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What a Card

Specter tries to save his own job by hurting workers

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Times are tough all over, but Roy Pringle has bigger problems than many of us. After three years of working as a custodian for the Carnegie Science Center, the 24-year-old makes $7.85 an hour. Roy also has asthma, but no health insurance to pay for his inhalers.

"We get paid horribly, and we need more money now," Pringle says.

But hey, at least Pringle never had to choose between two different sets of campaign contributors. That is the sad plight of Republican Senator Arlen Specter, who has job-security problems too. Specter is up for re-election in 2010, and so he has to appease his party's rabid conservative base. Not coincidentally, Specter just made it a lot harder for Pringle to get his raise.

Just across the river from the Science Center, janitors in Downtown office buildings make almost twice what Pringle earns, plus benefits. "Those are people doing the same job we do," Pringle says. The difference is that Downtown janitors are unionized. So in early December, 10 Science Center janitors-- the entire custodial staff -- signed cards indicating they wanted to join a union too.

They've been in limbo ever since.

Federal law allows employers to demand an election before workers can unionize -- even if a majority of them have already signed cards supporting the idea. The Science Center has required such a vote, which has been scheduled for April 17 -- more than five months after the workers unanimously supported the idea.

Such delays are common, and companies often use the time to browbeat employees into backing off. That's why unions have sought passage of the Employee Free Choice Act. Under EFCA, once a majority of employees sign union cards, they could unionize automatically, without an election.

Specter, an allegedly moderate Republican with support from labor and business alike, has been lobbied intensely on the issue. "[I]t is very hard to disappoint many friends who have supported me over the years on either side," he said in a March 24 Senate speech. But he counted himself among "a small group [of legislators who] reject ideological dogmatism ... and make an independent judgment." Having patted himself on the back enough to ruin his legendary squash game forever, Specter announced he opposed the bill.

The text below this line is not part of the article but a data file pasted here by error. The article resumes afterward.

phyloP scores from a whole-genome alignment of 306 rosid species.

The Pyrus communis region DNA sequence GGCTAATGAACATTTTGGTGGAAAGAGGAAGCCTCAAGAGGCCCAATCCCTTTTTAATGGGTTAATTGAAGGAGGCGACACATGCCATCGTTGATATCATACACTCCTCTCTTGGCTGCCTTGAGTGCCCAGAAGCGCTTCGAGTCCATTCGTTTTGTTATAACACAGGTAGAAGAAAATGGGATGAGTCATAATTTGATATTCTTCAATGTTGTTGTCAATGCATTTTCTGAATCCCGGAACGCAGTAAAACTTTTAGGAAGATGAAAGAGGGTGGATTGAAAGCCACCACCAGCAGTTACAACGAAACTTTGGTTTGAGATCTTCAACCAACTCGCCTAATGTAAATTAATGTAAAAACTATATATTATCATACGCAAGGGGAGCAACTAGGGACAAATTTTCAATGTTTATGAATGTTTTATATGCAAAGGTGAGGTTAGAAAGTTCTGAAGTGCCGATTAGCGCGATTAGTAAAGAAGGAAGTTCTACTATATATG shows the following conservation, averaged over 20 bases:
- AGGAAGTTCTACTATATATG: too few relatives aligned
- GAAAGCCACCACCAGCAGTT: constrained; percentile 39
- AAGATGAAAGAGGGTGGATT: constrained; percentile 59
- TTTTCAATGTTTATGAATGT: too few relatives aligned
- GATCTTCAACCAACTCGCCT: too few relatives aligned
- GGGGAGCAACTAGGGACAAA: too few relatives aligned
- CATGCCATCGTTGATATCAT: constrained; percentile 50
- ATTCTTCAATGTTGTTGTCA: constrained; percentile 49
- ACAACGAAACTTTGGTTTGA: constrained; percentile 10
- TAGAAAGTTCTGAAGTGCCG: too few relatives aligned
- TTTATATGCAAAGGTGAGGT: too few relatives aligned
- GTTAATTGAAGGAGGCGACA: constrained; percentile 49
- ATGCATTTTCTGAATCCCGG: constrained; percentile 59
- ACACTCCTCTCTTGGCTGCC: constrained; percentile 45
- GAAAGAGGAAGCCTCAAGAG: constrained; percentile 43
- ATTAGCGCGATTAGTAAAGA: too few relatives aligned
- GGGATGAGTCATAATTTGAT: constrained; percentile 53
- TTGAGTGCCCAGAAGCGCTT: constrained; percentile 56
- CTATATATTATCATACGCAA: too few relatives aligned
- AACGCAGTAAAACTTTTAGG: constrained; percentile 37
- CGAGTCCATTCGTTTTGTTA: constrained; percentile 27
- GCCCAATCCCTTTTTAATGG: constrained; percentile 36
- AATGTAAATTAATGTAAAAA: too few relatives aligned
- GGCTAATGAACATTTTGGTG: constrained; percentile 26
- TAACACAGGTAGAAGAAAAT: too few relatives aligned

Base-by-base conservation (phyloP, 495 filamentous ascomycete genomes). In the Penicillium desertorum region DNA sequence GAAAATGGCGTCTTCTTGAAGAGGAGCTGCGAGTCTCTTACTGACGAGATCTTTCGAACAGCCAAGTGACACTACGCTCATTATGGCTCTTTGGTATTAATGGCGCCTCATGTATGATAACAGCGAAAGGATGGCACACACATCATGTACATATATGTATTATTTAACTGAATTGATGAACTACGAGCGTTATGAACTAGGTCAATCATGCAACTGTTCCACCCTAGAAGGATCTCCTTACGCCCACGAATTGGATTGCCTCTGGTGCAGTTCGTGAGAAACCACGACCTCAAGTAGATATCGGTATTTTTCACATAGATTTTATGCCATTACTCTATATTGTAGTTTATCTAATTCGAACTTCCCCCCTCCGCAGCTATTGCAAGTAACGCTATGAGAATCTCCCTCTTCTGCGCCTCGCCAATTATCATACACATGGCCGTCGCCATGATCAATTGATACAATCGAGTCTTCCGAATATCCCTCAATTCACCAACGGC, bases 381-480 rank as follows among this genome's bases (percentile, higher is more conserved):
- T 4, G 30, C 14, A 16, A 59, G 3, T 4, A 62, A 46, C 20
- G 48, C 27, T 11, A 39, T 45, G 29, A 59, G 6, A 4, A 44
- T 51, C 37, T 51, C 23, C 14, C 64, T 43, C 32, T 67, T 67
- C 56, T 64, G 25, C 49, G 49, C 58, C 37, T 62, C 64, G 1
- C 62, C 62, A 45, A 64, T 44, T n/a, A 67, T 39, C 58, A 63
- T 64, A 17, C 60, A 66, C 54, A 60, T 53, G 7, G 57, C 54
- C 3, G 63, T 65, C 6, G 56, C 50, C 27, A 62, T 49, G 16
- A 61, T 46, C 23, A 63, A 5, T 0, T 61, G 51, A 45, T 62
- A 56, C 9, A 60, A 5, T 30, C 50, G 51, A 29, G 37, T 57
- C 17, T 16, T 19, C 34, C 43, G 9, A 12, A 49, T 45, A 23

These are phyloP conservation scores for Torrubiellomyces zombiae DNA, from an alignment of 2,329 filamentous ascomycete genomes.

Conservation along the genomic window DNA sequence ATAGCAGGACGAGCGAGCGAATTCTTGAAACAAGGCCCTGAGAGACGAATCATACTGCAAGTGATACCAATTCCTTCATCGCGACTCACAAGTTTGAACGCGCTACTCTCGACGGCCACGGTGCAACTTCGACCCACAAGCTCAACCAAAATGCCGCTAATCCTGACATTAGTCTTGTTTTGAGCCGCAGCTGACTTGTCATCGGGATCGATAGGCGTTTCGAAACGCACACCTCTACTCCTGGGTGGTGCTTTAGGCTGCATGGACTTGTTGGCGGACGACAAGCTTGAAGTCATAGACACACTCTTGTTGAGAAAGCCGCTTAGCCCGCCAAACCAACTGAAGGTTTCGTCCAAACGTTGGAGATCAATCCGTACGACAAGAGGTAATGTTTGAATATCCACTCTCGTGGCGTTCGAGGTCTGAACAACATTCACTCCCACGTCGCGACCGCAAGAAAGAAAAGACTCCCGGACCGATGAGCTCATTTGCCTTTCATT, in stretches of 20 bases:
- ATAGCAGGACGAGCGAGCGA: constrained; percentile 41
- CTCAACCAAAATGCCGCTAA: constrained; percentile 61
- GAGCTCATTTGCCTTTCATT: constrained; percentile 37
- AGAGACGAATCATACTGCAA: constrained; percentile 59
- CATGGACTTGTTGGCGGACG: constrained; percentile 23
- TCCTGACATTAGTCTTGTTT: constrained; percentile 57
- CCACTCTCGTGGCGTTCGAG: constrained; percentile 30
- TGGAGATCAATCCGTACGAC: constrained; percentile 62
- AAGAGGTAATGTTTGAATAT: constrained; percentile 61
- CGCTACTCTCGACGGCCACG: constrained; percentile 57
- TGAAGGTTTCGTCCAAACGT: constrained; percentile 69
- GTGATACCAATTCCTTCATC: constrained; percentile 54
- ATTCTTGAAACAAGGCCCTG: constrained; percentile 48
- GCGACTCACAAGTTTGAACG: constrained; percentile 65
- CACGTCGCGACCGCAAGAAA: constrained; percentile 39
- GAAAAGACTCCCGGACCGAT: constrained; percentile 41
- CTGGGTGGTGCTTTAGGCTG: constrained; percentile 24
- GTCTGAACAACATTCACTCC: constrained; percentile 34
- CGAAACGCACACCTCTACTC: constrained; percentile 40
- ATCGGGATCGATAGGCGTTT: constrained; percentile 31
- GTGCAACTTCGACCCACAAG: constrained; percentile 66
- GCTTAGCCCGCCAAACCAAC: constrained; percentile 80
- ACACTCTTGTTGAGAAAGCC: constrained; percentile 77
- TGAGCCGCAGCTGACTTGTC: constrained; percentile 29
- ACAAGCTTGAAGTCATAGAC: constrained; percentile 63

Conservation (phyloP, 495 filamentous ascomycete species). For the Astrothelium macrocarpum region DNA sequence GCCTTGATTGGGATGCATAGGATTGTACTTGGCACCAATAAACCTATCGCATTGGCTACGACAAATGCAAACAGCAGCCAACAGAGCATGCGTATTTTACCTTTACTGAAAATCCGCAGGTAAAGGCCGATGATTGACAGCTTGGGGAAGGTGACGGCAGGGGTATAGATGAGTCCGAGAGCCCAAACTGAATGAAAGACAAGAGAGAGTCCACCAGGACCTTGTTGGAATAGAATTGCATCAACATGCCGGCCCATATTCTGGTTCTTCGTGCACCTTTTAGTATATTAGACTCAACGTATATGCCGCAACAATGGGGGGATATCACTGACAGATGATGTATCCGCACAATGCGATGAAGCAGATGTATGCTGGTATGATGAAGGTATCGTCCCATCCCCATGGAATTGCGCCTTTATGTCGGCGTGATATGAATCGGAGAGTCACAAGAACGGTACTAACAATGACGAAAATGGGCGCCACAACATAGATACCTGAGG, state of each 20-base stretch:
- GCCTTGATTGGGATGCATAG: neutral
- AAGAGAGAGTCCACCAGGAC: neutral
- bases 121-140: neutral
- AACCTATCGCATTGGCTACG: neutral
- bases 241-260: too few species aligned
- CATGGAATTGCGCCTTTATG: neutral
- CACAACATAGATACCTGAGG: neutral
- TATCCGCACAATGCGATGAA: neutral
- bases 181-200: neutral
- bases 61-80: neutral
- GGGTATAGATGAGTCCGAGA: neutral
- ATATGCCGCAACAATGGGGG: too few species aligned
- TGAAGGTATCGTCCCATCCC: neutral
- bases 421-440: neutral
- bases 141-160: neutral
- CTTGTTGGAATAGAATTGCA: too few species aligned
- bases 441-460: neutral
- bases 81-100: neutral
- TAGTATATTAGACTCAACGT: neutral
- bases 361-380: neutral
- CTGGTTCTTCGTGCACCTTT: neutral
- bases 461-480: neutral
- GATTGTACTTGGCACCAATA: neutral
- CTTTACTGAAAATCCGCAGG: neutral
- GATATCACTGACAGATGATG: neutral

"It is an anguishing position," he added.

Actually, Senator, an "anguishing position" would be a job without health insurance. Just ask Pringle's coworkers.

If you've already waited years for those benefits, another few months may not seem too bad -- unless you get sick. But custodians at the Carnegie museums in Oakland are already unionized, and the Science Center won't say why it demanded an election. Spokesperson Mike Marcus said the Center would not comment on a personnel matter. Sadly, no one else seems interested in talking about it, either. Science Center custodians held a little-noted protest days before Specter's speech. But their plight has generated much less media coverage than, say, the front-page interest in a March 30 anti-EFCA rally attended by "Joe the Plumber," the Paris Hilton of politics.

And going five months without health benefits is almost a best-case scenario. Pringle says the Science Center hasn't threatened anyone for supporting the union. Other workers aren't so lucky: As Specter noted in his speech, "employees have complained about ... threats of being fired and other strong-arm tactics."

Specter also alleged that there was "widespread intimidation on both sides," with union officials visiting "workers' homes ... and refus[ing] to leave until cards are signed." But actually, employers are far more likely than unions to engage in bullying. According to the National Labor Relations Board, in 2007 there were 1,099 formal complaints processed by its general counsel. Nearly 90 percent of those were filed against employers, rather than against union members getting tough. ("Nice family you got here ... be a shame if your boss had to pay for their insurance.") It's illegal to fire workers for supporting a union, but employers face little punishment beyond shelling out back-pay.

Specter does, at least, favor increasing penalties for such abuses. He'd also reduce the waiting period for an election to a couple weeks. Had even these modest reforms been enacted last year, Roy Pringle could have had a union by Christmas.

It'll be interesting to how hard Specter pushes these reforms now. I get the feeling the only job he really cares about is his own.

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